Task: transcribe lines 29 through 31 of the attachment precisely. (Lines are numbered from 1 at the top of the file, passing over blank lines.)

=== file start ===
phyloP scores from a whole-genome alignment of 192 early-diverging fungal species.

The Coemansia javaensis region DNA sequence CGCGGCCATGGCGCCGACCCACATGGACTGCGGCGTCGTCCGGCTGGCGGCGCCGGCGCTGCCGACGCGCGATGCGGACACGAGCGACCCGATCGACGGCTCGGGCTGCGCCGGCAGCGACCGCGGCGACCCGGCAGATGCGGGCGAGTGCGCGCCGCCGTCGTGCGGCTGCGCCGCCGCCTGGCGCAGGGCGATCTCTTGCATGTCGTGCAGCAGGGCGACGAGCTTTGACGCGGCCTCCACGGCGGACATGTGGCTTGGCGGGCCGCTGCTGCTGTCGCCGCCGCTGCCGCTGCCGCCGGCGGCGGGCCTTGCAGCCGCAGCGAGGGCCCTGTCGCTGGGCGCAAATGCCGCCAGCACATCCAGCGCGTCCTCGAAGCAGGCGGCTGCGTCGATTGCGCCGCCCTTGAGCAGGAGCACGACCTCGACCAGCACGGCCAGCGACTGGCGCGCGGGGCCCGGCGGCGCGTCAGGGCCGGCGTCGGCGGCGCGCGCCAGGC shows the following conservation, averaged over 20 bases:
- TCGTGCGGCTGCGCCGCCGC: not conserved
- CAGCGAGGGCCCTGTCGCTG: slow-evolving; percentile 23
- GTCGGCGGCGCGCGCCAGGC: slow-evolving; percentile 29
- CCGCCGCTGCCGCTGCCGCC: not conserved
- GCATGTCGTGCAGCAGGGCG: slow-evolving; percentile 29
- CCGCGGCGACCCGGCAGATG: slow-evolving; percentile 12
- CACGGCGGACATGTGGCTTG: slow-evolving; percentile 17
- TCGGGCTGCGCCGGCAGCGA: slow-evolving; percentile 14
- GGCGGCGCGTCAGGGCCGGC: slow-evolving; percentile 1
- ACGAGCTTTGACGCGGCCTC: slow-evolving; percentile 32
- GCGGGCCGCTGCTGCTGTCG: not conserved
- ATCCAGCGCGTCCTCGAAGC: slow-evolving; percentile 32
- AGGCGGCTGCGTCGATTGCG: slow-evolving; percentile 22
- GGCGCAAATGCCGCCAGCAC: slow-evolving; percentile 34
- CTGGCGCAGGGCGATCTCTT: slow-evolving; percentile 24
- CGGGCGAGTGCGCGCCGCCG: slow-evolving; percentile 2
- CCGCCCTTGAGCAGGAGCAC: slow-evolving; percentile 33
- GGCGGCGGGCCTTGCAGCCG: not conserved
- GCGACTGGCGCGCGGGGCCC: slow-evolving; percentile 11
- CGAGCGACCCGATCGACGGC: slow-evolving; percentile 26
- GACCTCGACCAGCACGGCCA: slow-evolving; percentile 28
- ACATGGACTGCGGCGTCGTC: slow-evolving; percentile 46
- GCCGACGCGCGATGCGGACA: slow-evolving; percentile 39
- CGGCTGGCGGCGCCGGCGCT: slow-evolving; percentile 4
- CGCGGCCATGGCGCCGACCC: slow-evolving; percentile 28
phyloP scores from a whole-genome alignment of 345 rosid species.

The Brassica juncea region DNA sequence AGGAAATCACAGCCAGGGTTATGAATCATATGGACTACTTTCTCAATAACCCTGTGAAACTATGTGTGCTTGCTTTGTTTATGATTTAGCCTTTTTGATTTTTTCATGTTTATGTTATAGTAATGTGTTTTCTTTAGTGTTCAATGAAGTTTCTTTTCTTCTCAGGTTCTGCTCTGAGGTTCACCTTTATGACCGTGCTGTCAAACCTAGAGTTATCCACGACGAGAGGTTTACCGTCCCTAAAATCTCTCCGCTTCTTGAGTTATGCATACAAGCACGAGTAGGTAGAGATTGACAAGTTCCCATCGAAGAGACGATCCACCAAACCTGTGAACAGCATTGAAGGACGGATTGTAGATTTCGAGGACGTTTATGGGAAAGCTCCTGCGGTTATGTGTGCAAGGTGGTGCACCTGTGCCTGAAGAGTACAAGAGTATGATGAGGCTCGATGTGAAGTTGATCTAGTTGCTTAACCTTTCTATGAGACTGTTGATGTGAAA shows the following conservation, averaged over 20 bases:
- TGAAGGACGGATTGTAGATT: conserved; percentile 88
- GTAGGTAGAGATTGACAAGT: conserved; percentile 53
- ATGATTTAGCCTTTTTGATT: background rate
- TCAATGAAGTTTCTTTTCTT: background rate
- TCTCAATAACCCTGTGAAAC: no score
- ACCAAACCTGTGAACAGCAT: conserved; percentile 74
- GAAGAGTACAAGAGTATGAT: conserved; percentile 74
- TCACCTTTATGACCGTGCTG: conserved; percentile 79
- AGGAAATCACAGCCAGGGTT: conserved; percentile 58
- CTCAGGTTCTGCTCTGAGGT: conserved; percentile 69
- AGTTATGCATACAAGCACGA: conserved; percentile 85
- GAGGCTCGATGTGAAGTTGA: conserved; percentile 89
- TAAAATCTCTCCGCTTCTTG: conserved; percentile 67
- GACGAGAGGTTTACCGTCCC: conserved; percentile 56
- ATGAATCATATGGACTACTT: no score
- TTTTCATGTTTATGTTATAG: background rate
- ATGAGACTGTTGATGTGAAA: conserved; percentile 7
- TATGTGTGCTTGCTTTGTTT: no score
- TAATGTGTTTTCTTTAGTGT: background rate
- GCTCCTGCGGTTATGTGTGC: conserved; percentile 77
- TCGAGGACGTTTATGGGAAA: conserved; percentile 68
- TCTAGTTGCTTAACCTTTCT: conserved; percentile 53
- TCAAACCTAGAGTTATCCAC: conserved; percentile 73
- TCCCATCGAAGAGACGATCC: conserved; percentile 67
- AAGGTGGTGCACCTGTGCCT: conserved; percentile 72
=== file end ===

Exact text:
The Brassica juncea region DNA sequence AGGAAATCACAGCCAGGGTTATGAATCATATGGACTACTTTCTCAATAACCCTGTGAAACTATGTGTGCTTGCTTTGTTTATGATTTAGCCTTTTTGATTTTTTCATGTTTATGTTATAGTAATGTGTTTTCTTTAGTGTTCAATGAAGTTTCTTTTCTTCTCAGGTTCTGCTCTGAGGTTCACCTTTATGACCGTGCTGTCAAACCTAGAGTTATCCACGACGAGAGGTTTACCGTCCCTAAAATCTCTCCGCTTCTTGAGTTATGCATACAAGCACGAGTAGGTAGAGATTGACAAGTTCCCATCGAAGAGACGATCCACCAAACCTGTGAACAGCATTGAAGGACGGATTGTAGATTTCGAGGACGTTTATGGGAAAGCTCCTGCGGTTATGTGTGCAAGGTGGTGCACCTGTGCCTGAAGAGTACAAGAGTATGATGAGGCTCGATGTGAAGTTGATCTAGTTGCTTAACCTTTCTATGAGACTGTTGATGTGAAA shows the following conservation, averaged over 20 bases:
- TGAAGGACGGATTGTAGATT: conserved; percentile 88
- GTAGGTAGAGATTGACAAGT: conserved; percentile 53